Within the human body, energy is produced by the metabolism of foods. Approximately 1800 kilocalories of energy per day is metabolized by the average person while resting, more if doing strenuous activities. Over half of this energy is converted to heat. Without some way to remove this internally-produced heat energy, the body temperature would increase indefinitely. Under certain atmospheric conditions (high temperature and high humidity), it becomes difficult for the body to remove this excess heat.
In the other extreme, problems also arise when the body loses heat too rapidly under conditions of cold temperatures and strong winds. Thermoregulation refers to the processes by which the human body regulates internal heat generation and external heat exchange so that its core temperature varies by no more than 2°C from its average of 37°C. "Core" refers to vital organs such as the brain, heart, kidneys, etc. If the body's core temperature moves outside of this range, essential life functions do not work properly.
Surprising to many, exposure to extreme heat and cold are responsible for more human deaths per year than all other weather disasters (e.g., thunderstorms, tornadoes, hurricanes, blizzards) combined.
The ideal conditions for a resting human body fall into a range called the thermalneutral zone, where the air temperature is between 20°C and 25°C, or (68-77)°F, with little wind and moderate relative humidity. Under these conditions, a resting body can easily maintain its core temperature. Outside of this narrow range, the body's thermoregulation responses take over.
Living things, like mechanical engines, need regulators for effective operation. The regulators of living things are called biological control systems. Many homeostatic biological control systems are at work in the body. Homeostasis is the stable operation of physiological activities.
Control systems maintain a balance in the biophysical and biochemical functioning of the body. An important system is thermoregulation, which keeps the internal body temperature at a stable level in all kinds of weather.
Over half of all energy from food and other sources leaves the body as heat. Thus, the body needs a well-functioning homeostatic control system for thermal regulation.
Enzyme-controlled biochemical reactions in the body are usually most efficient at around 98°F (37°C). This temperature is the average set point for the inner body temperature of mammals. The flow diagram below shows how the body reacts to heat-related stresses.
This heat stress, or load, is a disturbance of the thermoregulatory system. The disturbance can be (a) internal temperature too high or (b) internal temperature too low. The body compensates for it in the following ways:
These reactions are programmed by the brain's hypothalamus via information fed back from its own thermoreceptors and from thermoreceptors in the skin. Thermoregulation has a high set point, about 98°F, an indication that it is easier for the body to heat itself than to cool itself.
Thermoregulation and other forms of homeostasis do not maintain a condition at an unvarying level, but within an acceptable range. For example, most people experience a slight daily temperature variation during which body temperature dips nearly two degrees Fahrenheit (one degree Celsius) from an early evening peak to an early morning low.
The Control systems by which the brain directs the body's automatic responses to elevated or lowered core temperature are illustrated in this figure.
Sometimes thermoregulatory processes fail to maintain the body's core temperature within its normal range. As the core temperature departs more and more from its optimal range, thermoregulatory processes may fail, resulting in rapidly deteriorating and potentially lethal conditions.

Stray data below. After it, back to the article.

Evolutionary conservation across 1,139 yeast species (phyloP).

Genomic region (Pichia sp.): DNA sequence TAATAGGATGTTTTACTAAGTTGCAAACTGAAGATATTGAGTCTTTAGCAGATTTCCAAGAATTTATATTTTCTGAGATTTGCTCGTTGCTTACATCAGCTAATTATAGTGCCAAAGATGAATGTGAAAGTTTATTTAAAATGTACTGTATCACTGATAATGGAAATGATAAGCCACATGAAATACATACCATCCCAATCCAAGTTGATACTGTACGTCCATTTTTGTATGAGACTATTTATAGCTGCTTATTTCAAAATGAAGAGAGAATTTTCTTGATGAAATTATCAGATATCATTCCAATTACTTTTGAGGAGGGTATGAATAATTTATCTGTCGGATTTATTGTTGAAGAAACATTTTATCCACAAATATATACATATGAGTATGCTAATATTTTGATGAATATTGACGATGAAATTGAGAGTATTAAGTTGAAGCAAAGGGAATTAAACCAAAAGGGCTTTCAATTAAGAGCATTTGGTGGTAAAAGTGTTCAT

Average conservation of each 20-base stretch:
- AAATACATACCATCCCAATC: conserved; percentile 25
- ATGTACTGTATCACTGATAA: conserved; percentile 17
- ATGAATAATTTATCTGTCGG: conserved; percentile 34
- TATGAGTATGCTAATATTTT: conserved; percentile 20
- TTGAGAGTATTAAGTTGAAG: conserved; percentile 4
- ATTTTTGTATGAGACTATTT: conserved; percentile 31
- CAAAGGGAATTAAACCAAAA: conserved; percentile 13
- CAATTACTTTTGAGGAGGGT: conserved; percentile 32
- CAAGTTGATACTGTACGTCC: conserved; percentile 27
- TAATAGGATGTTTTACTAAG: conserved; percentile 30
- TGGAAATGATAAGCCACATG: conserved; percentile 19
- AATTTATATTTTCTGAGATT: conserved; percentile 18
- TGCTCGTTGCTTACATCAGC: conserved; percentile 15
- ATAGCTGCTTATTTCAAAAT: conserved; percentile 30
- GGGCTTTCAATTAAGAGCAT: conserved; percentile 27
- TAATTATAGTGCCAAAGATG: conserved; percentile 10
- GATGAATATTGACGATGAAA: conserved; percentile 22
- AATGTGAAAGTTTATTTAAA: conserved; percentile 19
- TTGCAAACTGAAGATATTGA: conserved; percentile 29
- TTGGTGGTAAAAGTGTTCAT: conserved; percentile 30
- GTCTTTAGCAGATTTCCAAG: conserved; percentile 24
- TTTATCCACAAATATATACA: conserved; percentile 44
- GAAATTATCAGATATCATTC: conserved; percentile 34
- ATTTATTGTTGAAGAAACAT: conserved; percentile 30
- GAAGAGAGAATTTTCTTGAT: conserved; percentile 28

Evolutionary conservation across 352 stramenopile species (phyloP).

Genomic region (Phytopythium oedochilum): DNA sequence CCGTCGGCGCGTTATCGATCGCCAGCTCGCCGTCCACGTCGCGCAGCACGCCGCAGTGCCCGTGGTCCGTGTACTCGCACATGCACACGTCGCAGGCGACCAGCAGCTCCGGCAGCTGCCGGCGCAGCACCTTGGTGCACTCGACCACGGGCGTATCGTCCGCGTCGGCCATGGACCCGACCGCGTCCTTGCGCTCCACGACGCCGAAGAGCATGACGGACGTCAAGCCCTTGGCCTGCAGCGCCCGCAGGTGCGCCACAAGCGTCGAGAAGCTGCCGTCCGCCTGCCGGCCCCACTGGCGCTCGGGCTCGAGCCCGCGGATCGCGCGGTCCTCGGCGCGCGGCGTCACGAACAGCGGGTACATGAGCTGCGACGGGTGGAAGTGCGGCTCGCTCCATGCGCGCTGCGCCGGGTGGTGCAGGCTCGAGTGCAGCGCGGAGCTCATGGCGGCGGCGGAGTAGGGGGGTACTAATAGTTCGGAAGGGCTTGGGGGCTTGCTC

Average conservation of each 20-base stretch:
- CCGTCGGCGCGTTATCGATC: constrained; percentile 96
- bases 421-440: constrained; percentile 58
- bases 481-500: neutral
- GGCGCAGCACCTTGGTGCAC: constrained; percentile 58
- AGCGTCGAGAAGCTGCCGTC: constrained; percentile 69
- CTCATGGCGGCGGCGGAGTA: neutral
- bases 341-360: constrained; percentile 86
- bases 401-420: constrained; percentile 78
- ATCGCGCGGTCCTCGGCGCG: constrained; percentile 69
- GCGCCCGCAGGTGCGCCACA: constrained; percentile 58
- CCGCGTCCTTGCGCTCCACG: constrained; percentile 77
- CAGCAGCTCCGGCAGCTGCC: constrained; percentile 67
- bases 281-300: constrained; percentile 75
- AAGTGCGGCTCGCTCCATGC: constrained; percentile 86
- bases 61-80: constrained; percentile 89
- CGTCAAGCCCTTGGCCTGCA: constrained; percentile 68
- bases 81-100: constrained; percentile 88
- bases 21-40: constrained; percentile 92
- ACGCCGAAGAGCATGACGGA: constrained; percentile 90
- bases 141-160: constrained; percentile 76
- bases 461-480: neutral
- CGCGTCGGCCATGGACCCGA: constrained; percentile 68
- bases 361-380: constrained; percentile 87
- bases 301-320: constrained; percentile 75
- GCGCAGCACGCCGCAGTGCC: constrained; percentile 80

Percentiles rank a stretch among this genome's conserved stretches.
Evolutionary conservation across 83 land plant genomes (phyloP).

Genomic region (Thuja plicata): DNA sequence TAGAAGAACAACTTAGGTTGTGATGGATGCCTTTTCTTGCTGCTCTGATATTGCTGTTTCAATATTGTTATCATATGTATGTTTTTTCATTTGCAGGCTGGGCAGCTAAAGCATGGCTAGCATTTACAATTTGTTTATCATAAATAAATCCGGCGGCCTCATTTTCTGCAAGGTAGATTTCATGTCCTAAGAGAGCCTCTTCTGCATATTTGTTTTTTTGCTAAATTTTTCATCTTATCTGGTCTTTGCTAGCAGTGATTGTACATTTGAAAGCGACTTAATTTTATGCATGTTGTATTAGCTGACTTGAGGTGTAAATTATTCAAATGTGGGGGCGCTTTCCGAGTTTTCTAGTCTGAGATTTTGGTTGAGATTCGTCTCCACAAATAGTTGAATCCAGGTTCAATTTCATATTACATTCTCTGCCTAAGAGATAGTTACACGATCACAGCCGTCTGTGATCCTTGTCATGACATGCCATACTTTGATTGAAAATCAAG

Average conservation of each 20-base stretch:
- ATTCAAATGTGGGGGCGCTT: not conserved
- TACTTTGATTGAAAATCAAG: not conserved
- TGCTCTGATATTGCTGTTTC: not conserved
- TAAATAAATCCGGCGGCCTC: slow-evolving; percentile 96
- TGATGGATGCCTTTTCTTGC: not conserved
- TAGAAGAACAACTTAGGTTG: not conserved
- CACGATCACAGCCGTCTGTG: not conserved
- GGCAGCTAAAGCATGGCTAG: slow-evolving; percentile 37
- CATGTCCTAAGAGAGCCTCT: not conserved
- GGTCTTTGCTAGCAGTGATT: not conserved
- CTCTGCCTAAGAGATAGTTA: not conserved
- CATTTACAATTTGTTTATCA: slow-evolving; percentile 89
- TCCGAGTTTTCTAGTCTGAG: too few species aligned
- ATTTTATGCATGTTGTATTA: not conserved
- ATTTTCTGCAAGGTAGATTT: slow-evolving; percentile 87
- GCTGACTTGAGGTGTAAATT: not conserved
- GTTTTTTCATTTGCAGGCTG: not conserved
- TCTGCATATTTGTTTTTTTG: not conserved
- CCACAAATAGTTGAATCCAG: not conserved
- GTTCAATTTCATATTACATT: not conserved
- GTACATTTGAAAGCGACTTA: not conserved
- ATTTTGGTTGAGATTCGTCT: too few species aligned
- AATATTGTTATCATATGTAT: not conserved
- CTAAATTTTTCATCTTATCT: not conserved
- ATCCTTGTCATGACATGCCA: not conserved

Hypothermia refers to conditions that develop when human core temperature drops below 35°C (95°F). Initially, shivering becomes more violent and uncontrollable. In addition, the victim has difficulty speaking and becomes apathetic and lethargic. If core temperature falls below 32°C (90°F), enzyme activity further slows. Eventually shivering ceases, muscles become rigid, and coordination deteriorates. Mental abilities also are impaired seriously and the victim is generally unable to help himself or herself. At a core temperature of 30°C (86°F), a person may drift into unconsciousness. Typically, a person becomes totally unresponsive, even to pain, at a core temperature under 26°C (79°F). Death may ensue at core temperatures below 24°C (75°F), because the heart rhythm becomes uncontrollably irregular (ventricular fibrillation) or uncontrollably halted (cardiac arrest). The lowest core temperature measured in adults who subsequently recovered from hypothermia is about 16°C (61°).
Hypothermia rapidly can become a serious threat to survival. Only a 3°C (5.4°F) drop in core temperature greatly impairs the body's ability to regulate its core temperature. Thermoregulation essentially is ineffective when core temperature declines to 29°C (84°F). Hence, the first signs of hypothermia should never be ignored; action should be taken immediately.
Treatment of hypothermia victims takes two forms: prevention of further heat loss and addition of heat. Depending upon circumstances, further heat loss can be prevented by replacing wet clothing with dry clothing (reducing heat loss via evaporation), finding shelter from the wind (reducing heat loss via convection and evaporation), and insulating the person from the ground (reducing heat loss via conduction). The body can be heated by an external source, such as a space heater or other human bodies. If the victim is conscious, administering a warm (not hot), non-alcoholic beverage, helps warm the core from the inside. Efforts to warm the victim should never be discontinued in favor of moving the person or going for help. Medical attention, however, should be sought as soon as possible.
Hyperthermia refers to those conditions that take place when core temperature climbs to 39°C (102°F) or higher. Hyperthermia may be divided into two stages. Symptoms of the first stage, known as heat exhaustion, include profuse sweating, nausea, vomiting, and general weakness leading to an inability to continue normal activities. A person suffering from heat exhaustion should be taken immediately to a cool environment. Removal of excess clothing and sponging with water speeds the lowering of the core temperature. If necessary, evaporative and convective cooling can be accelerated by placing the victim in front of fans. The person should be given fluids orally, if tolerated, because dehydration typically is the primary cause of heat exhaustion. Most victims of heat exhaustion recover without any complications.